Having failed once before, opponents of a proposed civic center in West Hollywood claimed this week to have enough signatures to place on the April, 1990, ballot an initiative aimed at preventing the center from being built in West Hollywood Park.
“The people at City Hall who’ve pushed the project ahead, hoping to convince the public they’ve gone too far to stop, are in for a surprise,” said Tom Larkin, chairman of the Save Our Park Alliance. “We’re back, and we’re confident.”
Meanwhile, City Manager Paul Brotzman hinted that city officials may try to challenge the legality of the initiative, should it qualify for the ballot.
“There is some question as to whether such an initiative could be used to restrict the City Council’s decision on how to use park space,” he said. “It’s something the city attorney will need to research, if that is what the council directs.”
Four of the five council members are on record as supporting the project, with Councilman Steve Schulte opposed.
Larkin’s group on Monday submitted 3,358 signatures to the city clerk’s office. Only 2,182 valid signatures are needed to qualify the measure for the 1990 ballot. The validation process is expected to take a month, City Clerk Mary Tyson said.
The number of signatures submitted by the group is 85 more than the valid signatures needed to qualify for a special election this summer, but Larkin and others acknowledged that they expect several hundred of the signatures to be invalid.
Last July, the group submitted 2,806 signatures, but after an official count by the Los Angeles County registrar’s office, the group fell 344 valid signatures short of the 2,066 needed then to place the initiative on the 1990 ballot.
“We’re a lot more optimistic this time because about half of our signatures were obtained outside the polls at the election last November, so we know we’ve got a lot of registered voters,” Larkin said.
However, he and others opposed to placing the civic center in the park declined to predict as they have in the past that the prospect of a ballot initiative in 1990 will cripple the city’s efforts to go ahead with the project.
“We don’t intend to rely on just one strategy,” Schulte said. “Assuming that the initiative goes forward, I suspect every effort will be made to get the shovel in the ground before April, 1990, to make it look like a fait accompli. “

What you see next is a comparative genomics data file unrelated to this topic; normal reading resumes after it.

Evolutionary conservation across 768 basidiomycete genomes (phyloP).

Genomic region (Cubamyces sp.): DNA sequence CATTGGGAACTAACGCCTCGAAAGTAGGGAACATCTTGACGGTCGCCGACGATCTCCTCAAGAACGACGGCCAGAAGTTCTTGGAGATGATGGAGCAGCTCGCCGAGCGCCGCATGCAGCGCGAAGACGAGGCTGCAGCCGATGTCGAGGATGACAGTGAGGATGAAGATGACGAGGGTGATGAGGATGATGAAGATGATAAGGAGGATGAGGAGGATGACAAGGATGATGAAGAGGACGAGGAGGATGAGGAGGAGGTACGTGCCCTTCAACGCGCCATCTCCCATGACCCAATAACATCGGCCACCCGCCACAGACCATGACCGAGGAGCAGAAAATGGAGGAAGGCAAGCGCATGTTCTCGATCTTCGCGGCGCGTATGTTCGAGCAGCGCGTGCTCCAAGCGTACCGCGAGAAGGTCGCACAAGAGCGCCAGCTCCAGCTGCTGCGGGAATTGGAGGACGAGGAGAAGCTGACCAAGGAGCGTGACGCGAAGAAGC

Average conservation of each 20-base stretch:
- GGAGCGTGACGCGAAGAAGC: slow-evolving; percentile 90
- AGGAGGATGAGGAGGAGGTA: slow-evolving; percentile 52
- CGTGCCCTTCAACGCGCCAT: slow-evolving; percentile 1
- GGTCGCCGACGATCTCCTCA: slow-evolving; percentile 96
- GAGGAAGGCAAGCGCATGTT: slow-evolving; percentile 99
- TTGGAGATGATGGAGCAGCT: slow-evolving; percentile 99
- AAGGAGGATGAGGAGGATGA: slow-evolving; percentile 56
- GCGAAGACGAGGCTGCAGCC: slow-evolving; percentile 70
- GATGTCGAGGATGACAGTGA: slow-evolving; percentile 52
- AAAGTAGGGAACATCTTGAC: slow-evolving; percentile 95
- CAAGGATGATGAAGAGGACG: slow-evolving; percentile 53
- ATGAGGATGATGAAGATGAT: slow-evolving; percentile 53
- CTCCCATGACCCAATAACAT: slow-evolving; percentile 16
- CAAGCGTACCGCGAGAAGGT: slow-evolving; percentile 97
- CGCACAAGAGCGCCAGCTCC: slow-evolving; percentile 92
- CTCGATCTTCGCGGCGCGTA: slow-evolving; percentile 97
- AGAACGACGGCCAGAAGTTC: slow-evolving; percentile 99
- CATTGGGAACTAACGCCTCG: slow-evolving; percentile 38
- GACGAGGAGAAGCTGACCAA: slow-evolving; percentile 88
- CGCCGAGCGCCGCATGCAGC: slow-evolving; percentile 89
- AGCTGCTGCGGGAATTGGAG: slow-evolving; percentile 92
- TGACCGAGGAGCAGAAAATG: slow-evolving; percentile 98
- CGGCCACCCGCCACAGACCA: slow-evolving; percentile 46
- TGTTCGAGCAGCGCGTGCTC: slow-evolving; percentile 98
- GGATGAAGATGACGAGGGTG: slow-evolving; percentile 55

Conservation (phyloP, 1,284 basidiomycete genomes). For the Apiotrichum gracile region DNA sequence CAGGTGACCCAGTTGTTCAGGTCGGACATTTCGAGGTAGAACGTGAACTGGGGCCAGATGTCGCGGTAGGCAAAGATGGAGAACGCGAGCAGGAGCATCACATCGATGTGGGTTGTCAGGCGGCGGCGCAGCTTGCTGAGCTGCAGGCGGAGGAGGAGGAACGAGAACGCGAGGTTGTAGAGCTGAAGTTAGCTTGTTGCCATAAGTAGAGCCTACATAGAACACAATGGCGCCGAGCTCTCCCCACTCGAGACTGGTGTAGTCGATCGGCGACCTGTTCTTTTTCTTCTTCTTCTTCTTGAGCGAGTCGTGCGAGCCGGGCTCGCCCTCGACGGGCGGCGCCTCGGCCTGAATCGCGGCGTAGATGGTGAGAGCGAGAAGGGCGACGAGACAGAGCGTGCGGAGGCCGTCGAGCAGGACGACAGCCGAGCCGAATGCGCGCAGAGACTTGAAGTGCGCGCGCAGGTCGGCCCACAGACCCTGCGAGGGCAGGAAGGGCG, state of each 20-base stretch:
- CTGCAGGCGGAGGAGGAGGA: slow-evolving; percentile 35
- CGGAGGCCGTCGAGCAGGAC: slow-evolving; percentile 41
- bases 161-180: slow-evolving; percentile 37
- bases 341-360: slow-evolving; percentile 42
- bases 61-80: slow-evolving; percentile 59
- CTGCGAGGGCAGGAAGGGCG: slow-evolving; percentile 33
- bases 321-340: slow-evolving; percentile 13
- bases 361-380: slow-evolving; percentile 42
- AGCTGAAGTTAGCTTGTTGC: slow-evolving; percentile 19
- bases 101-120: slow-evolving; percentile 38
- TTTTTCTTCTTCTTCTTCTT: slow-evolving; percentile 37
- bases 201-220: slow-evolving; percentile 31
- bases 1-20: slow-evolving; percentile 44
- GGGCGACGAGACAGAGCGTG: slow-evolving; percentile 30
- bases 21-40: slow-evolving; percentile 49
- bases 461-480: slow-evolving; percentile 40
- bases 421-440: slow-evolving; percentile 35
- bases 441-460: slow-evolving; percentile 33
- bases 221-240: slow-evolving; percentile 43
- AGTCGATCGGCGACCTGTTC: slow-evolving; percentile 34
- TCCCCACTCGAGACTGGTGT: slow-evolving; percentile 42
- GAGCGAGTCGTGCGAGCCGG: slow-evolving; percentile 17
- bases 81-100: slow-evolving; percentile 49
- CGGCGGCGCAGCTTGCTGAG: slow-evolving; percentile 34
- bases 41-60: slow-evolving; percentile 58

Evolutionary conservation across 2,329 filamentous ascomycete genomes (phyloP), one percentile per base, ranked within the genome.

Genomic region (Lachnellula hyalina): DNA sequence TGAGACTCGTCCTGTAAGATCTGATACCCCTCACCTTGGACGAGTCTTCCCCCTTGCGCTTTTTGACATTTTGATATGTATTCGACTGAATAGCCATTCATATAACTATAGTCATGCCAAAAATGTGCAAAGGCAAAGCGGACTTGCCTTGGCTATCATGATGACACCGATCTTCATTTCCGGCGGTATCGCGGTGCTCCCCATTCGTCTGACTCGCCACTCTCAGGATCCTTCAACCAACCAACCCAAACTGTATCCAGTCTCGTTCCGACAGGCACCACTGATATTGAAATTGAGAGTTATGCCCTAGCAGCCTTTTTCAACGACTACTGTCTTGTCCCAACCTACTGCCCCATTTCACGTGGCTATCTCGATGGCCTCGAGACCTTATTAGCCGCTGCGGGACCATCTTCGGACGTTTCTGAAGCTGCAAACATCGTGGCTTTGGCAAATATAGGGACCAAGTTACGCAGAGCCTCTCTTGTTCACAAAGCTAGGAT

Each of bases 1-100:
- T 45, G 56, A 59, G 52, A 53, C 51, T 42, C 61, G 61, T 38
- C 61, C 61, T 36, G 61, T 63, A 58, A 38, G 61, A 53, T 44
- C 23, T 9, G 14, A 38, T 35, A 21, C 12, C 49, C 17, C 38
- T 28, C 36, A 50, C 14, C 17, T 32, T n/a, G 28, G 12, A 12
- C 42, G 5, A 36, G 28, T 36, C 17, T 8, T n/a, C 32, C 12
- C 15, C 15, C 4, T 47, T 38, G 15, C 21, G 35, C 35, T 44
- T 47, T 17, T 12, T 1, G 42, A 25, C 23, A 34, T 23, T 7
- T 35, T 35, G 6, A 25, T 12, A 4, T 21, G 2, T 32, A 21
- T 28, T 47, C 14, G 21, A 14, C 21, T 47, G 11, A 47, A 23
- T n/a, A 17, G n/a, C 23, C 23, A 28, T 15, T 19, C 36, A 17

West Hollywood voters are to decide next month whether to approve a $7.6-million bond measure to build a new library and fire station, and opponents of the civic center have stepped up their efforts to defeat the measure, portraying it as a referendum on the center.
They view the measure--which requires two-thirds’ approval by voters in order to pass--as a backhanded attempt to squeeze more money for the civic center, since both the library and fire station were originally included in the center’s design.
Angered by plans to use scarce park space to build what some have derisively referred to as a “Taj Mahal” in the park, opponents have argued that the city should dip into its $14-million reserve fund to pay for the fire station and library and then let voters decide whether the center should be built.
If approved, the bond issue would increase property taxes by up to $33.47 per $100,000 of assessed valuation over the next 20 years to pay for a new fire station at a site yet to be determined and quadruple the size of the county branch library that serves West Hollywood.
In a letter mailed this week to 3,500 property owners and business people, a group called Fair Representation for West Hollywood urged rejection of the bond measure. The letter was signed by Schulte, Larkin and others.
“We’re putting up a strong fight against (the bond measure) and we think we’re going to win,” Larkin said. “Once they (civic center supporters) see the measure go down to defeat, and we’ve qualified the ballot initiative, maybe they will wake up and smell the coffee.”
Financing the Project
In the past, Brotzman and other officials have insisted that the prospect of a ballot initiative would not interfere with West Hollywood’s ability to finance the project.
City officials have budgeted $1.5 million for civic center planning for this fiscal year ending June 30. Besides architects, a project engineer has been on the job for several months, and preliminary design work and site surveying continues.
The center was originally estimated to cost $23 million. City officials last year revised their cost estimates while scaling down the project, saying that the “first phase” of the project, minus the library and fire station, would cost $23 million.
Officials have said that all elements of the project as originally outlined--including a comprehensive center for senior citizens on the city’s east side, a child-care center and other recreation facilities--could cost as much as $50 million and require financing from the sale of bonds and other sources.
In an effort to contain costs, a new design presented to the council in January eliminates underground parking in favor of an above-ground parking structure, changes the configuration of the council chambers and relocates a performing arts auditorium, scheduled for a future phase.
The 21,000-square-foot library proposed in the bond measure would include up to 6,000 square feet to house the International Gay and Lesbian Archives, an extensive private collection of gay and lesbian research materials whose owners have expressed a desire to see placed permanently in West Hollywood.
A two-engine fire station would replace an existing single-engine station on a narrow residential street that officials acknowledge is seismically unsafe.
While Los Angeles County provides library and fire services to West Hollywood, officials have said that county funds are not available to replace either facility.